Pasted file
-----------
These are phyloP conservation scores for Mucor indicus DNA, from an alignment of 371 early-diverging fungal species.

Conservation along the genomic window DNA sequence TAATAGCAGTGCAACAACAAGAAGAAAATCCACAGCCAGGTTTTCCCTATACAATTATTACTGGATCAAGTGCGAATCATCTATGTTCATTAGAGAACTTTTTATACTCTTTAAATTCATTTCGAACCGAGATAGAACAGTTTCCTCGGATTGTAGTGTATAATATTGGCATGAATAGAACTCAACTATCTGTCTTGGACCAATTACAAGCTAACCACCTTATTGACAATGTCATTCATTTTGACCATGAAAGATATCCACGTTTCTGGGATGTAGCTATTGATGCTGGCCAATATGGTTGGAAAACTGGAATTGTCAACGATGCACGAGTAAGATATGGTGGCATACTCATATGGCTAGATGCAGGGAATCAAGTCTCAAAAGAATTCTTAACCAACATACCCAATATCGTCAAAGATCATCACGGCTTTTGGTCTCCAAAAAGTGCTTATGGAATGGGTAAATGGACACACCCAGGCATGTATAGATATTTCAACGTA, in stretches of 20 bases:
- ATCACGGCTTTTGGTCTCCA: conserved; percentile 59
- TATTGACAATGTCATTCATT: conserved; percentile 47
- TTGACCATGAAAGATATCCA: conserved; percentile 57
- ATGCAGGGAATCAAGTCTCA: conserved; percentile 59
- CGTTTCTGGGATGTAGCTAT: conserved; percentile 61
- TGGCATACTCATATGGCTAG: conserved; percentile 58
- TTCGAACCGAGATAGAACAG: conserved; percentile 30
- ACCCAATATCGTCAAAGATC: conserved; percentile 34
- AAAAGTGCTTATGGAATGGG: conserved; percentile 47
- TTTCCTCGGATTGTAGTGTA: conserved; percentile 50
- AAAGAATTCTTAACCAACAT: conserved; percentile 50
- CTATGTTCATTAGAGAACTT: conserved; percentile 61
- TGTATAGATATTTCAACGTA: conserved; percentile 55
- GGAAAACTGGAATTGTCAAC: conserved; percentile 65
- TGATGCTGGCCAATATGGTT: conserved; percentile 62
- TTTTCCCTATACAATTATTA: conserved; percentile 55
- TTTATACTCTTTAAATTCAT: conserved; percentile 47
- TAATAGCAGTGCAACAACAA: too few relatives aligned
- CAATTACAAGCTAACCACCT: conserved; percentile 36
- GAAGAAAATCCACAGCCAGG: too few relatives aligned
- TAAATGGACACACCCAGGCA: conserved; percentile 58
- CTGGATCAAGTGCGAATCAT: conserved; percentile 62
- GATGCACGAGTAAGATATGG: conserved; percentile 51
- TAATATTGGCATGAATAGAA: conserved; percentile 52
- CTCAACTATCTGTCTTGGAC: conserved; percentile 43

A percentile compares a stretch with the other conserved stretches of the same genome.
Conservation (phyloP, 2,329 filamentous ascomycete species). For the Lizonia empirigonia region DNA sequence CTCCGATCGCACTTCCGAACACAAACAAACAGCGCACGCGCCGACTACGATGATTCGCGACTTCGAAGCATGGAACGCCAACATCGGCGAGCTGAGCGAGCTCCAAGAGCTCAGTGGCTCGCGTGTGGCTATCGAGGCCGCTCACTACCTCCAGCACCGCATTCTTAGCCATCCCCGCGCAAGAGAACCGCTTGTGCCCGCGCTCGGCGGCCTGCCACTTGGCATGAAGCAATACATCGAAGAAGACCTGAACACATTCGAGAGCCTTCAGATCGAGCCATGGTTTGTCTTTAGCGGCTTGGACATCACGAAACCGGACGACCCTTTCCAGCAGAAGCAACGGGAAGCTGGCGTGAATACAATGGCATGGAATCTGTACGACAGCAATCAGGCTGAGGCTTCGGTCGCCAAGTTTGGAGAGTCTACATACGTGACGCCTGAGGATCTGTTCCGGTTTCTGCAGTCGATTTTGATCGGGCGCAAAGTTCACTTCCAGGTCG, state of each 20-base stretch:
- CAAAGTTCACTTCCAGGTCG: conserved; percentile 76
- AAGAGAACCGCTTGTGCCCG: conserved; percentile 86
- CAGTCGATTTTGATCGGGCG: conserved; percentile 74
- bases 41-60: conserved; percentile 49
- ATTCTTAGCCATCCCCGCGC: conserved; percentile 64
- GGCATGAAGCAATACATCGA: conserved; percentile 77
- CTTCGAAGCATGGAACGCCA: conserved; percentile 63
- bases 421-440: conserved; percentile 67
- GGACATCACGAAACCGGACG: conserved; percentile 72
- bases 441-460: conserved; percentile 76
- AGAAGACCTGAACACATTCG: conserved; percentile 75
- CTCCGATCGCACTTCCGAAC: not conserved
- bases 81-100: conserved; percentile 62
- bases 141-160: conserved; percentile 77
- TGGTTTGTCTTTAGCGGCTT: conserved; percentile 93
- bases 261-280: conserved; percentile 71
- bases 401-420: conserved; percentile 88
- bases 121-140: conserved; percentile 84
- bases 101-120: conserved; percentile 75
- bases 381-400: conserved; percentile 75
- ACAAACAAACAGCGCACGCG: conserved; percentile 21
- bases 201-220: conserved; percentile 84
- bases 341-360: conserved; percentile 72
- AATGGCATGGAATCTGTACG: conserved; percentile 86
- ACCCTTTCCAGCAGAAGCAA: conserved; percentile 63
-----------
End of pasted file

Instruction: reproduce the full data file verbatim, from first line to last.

These are phyloP conservation scores for Mucor indicus DNA, from an alignment of 371 early-diverging fungal species.

Conservation along the genomic window DNA sequence TAATAGCAGTGCAACAACAAGAAGAAAATCCACAGCCAGGTTTTCCCTATACAATTATTACTGGATCAAGTGCGAATCATCTATGTTCATTAGAGAACTTTTTATACTCTTTAAATTCATTTCGAACCGAGATAGAACAGTTTCCTCGGATTGTAGTGTATAATATTGGCATGAATAGAACTCAACTATCTGTCTTGGACCAATTACAAGCTAACCACCTTATTGACAATGTCATTCATTTTGACCATGAAAGATATCCACGTTTCTGGGATGTAGCTATTGATGCTGGCCAATATGGTTGGAAAACTGGAATTGTCAACGATGCACGAGTAAGATATGGTGGCATACTCATATGGCTAGATGCAGGGAATCAAGTCTCAAAAGAATTCTTAACCAACATACCCAATATCGTCAAAGATCATCACGGCTTTTGGTCTCCAAAAAGTGCTTATGGAATGGGTAAATGGACACACCCAGGCATGTATAGATATTTCAACGTA, in stretches of 20 bases:
- ATCACGGCTTTTGGTCTCCA: conserved; percentile 59
- TATTGACAATGTCATTCATT: conserved; percentile 47
- TTGACCATGAAAGATATCCA: conserved; percentile 57
- ATGCAGGGAATCAAGTCTCA: conserved; percentile 59
- CGTTTCTGGGATGTAGCTAT: conserved; percentile 61
- TGGCATACTCATATGGCTAG: conserved; percentile 58
- TTCGAACCGAGATAGAACAG: conserved; percentile 30
- ACCCAATATCGTCAAAGATC: conserved; percentile 34
- AAAAGTGCTTATGGAATGGG: conserved; percentile 47
- TTTCCTCGGATTGTAGTGTA: conserved; percentile 50
- AAAGAATTCTTAACCAACAT: conserved; percentile 50
- CTATGTTCATTAGAGAACTT: conserved; percentile 61
- TGTATAGATATTTCAACGTA: conserved; percentile 55
- GGAAAACTGGAATTGTCAAC: conserved; percentile 65
- TGATGCTGGCCAATATGGTT: conserved; percentile 62
- TTTTCCCTATACAATTATTA: conserved; percentile 55
- TTTATACTCTTTAAATTCAT: conserved; percentile 47
- TAATAGCAGTGCAACAACAA: too few relatives aligned
- CAATTACAAGCTAACCACCT: conserved; percentile 36
- GAAGAAAATCCACAGCCAGG: too few relatives aligned
- TAAATGGACACACCCAGGCA: conserved; percentile 58
- CTGGATCAAGTGCGAATCAT: conserved; percentile 62
- GATGCACGAGTAAGATATGG: conserved; percentile 51
- TAATATTGGCATGAATAGAA: conserved; percentile 52
- CTCAACTATCTGTCTTGGAC: conserved; percentile 43

A percentile compares a stretch with the other conserved stretches of the same genome.
Conservation (phyloP, 2,329 filamentous ascomycete species). For the Lizonia empirigonia region DNA sequence CTCCGATCGCACTTCCGAACACAAACAAACAGCGCACGCGCCGACTACGATGATTCGCGACTTCGAAGCATGGAACGCCAACATCGGCGAGCTGAGCGAGCTCCAAGAGCTCAGTGGCTCGCGTGTGGCTATCGAGGCCGCTCACTACCTCCAGCACCGCATTCTTAGCCATCCCCGCGCAAGAGAACCGCTTGTGCCCGCGCTCGGCGGCCTGCCACTTGGCATGAAGCAATACATCGAAGAAGACCTGAACACATTCGAGAGCCTTCAGATCGAGCCATGGTTTGTCTTTAGCGGCTTGGACATCACGAAACCGGACGACCCTTTCCAGCAGAAGCAACGGGAAGCTGGCGTGAATACAATGGCATGGAATCTGTACGACAGCAATCAGGCTGAGGCTTCGGTCGCCAAGTTTGGAGAGTCTACATACGTGACGCCTGAGGATCTGTTCCGGTTTCTGCAGTCGATTTTGATCGGGCGCAAAGTTCACTTCCAGGTCG, state of each 20-base stretch:
- CAAAGTTCACTTCCAGGTCG: conserved; percentile 76
- AAGAGAACCGCTTGTGCCCG: conserved; percentile 86
- CAGTCGATTTTGATCGGGCG: conserved; percentile 74
- bases 41-60: conserved; percentile 49
- ATTCTTAGCCATCCCCGCGC: conserved; percentile 64
- GGCATGAAGCAATACATCGA: conserved; percentile 77
- CTTCGAAGCATGGAACGCCA: conserved; percentile 63
- bases 421-440: conserved; percentile 67
- GGACATCACGAAACCGGACG: conserved; percentile 72
- bases 441-460: conserved; percentile 76
- AGAAGACCTGAACACATTCG: conserved; percentile 75
- CTCCGATCGCACTTCCGAAC: not conserved
- bases 81-100: conserved; percentile 62
- bases 141-160: conserved; percentile 77
- TGGTTTGTCTTTAGCGGCTT: conserved; percentile 93
- bases 261-280: conserved; percentile 71
- bases 401-420: conserved; percentile 88
- bases 121-140: conserved; percentile 84
- bases 101-120: conserved; percentile 75
- bases 381-400: conserved; percentile 75
- ACAAACAAACAGCGCACGCG: conserved; percentile 21
- bases 201-220: conserved; percentile 84
- bases 341-360: conserved; percentile 72
- AATGGCATGGAATCTGTACG: conserved; percentile 86
- ACCCTTTCCAGCAGAAGCAA: conserved; percentile 63